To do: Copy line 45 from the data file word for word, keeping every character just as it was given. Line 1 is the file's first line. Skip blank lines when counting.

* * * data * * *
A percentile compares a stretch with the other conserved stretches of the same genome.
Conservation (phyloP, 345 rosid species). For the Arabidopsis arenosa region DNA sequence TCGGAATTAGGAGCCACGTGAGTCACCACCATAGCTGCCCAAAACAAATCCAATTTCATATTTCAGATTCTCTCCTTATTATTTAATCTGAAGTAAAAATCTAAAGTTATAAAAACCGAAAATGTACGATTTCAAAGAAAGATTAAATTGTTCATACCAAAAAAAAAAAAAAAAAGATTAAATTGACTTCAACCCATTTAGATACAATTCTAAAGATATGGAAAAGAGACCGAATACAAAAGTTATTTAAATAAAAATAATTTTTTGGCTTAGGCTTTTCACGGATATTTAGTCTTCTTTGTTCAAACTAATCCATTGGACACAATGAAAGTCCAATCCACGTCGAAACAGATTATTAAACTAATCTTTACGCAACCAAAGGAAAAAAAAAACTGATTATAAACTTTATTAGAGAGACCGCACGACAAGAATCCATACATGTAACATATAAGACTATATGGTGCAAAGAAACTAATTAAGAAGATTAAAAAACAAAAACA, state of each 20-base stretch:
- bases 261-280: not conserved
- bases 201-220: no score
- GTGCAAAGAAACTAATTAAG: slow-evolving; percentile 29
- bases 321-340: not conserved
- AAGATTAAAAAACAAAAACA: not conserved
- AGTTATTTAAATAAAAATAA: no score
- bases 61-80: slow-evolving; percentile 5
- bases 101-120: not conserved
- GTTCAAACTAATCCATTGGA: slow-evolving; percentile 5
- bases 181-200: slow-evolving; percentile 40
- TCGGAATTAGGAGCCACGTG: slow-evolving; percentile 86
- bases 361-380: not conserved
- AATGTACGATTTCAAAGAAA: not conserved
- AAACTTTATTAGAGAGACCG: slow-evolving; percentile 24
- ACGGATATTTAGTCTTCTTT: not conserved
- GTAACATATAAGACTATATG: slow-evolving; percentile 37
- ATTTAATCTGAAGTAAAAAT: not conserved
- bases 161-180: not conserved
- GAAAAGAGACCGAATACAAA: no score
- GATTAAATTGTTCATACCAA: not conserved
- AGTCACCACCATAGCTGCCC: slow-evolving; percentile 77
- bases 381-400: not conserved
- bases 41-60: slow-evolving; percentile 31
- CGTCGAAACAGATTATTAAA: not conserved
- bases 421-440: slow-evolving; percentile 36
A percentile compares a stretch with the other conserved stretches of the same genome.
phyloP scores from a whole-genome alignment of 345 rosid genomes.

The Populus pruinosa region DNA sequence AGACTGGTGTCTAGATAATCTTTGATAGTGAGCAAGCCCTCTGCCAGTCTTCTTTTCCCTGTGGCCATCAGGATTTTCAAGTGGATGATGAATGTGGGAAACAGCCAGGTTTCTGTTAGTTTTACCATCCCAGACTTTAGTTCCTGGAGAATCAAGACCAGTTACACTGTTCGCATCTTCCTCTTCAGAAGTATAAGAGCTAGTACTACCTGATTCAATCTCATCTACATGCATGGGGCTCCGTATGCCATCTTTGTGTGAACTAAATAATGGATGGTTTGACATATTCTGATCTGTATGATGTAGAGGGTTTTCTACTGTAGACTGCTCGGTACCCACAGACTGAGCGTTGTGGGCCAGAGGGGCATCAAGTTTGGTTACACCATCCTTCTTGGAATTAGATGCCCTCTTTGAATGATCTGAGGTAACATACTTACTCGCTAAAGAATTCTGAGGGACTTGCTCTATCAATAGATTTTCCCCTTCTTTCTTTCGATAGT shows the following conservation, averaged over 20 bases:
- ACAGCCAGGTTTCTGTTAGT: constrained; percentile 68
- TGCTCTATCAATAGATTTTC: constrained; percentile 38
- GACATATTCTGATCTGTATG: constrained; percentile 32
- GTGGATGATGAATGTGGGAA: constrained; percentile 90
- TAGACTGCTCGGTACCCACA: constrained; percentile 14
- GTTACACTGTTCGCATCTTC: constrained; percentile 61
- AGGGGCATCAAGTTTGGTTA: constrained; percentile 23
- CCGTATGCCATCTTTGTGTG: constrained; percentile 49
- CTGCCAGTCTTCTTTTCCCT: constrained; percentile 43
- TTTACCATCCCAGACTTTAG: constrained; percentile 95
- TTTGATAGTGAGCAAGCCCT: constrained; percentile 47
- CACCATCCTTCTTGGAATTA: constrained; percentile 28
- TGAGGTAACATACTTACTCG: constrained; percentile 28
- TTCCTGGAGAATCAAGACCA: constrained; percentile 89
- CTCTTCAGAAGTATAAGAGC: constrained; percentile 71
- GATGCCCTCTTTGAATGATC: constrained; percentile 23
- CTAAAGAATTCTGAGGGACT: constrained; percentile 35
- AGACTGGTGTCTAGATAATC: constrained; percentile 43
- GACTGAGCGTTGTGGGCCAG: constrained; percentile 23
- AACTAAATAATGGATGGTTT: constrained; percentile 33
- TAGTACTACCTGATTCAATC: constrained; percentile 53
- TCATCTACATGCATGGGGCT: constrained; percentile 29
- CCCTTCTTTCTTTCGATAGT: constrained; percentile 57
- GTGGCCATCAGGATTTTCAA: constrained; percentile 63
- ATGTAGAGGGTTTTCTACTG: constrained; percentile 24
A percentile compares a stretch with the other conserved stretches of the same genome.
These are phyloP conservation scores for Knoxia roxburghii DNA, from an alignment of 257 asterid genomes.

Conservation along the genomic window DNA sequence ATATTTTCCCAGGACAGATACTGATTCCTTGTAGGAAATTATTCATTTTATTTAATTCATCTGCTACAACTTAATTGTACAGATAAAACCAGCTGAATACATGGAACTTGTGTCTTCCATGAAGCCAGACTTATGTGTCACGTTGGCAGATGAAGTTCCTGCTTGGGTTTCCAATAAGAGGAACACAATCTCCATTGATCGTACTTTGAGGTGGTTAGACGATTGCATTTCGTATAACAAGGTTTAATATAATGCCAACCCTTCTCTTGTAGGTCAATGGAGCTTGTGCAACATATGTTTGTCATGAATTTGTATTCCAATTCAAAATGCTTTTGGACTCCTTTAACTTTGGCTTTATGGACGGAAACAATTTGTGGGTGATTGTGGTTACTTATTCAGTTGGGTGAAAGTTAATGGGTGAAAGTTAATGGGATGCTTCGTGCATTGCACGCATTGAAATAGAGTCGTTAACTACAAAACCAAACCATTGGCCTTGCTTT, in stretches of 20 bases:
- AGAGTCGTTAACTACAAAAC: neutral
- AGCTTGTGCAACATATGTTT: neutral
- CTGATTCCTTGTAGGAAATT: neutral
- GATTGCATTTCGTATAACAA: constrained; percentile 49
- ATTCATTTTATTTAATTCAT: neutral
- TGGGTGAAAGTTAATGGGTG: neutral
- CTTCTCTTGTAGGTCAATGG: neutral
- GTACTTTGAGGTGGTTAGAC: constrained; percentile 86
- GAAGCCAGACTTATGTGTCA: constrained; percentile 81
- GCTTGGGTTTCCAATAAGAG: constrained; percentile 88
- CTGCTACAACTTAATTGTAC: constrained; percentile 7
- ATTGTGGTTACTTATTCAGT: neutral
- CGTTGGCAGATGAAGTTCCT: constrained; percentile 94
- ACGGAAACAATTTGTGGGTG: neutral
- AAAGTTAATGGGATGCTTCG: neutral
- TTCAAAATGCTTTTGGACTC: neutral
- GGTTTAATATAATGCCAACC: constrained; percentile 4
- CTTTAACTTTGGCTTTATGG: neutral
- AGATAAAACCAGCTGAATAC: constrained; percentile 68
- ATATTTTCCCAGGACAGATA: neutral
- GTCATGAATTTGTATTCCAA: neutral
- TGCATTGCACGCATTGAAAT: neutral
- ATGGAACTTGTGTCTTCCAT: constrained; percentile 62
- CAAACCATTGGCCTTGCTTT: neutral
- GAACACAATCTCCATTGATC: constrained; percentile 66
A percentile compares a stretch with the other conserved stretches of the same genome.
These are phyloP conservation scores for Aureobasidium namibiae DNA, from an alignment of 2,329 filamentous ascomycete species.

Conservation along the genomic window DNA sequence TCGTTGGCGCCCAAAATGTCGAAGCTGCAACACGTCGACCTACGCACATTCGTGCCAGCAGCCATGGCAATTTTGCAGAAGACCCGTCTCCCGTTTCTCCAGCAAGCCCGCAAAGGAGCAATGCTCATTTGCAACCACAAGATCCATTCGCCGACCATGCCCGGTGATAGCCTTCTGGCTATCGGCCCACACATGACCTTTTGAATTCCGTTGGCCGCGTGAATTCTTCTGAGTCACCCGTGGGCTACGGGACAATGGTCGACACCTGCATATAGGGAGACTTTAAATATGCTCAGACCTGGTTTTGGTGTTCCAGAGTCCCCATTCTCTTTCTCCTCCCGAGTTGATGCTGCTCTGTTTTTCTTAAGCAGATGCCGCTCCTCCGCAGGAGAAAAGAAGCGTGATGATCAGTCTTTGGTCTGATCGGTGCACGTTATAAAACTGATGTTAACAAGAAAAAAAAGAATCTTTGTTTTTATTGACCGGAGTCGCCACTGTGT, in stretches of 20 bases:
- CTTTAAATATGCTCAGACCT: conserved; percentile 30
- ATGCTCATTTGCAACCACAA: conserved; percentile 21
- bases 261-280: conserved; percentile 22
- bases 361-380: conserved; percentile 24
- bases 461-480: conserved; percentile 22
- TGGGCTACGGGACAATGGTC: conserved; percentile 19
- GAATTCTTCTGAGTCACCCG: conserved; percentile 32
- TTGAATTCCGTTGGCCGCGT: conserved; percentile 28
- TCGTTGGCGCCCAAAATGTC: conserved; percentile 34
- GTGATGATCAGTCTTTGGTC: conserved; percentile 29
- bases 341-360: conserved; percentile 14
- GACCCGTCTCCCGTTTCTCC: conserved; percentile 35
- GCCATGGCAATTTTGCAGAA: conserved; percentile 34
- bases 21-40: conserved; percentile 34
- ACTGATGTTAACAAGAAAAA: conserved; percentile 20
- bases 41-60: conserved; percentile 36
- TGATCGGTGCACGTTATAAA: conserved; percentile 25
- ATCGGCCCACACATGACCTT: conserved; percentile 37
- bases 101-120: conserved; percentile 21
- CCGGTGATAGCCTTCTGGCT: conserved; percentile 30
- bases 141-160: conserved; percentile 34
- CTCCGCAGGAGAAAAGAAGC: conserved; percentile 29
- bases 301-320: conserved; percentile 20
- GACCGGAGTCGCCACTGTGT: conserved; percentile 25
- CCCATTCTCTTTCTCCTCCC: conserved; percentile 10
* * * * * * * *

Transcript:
- CTCTTCAGAAGTATAAGAGC: constrained; percentile 71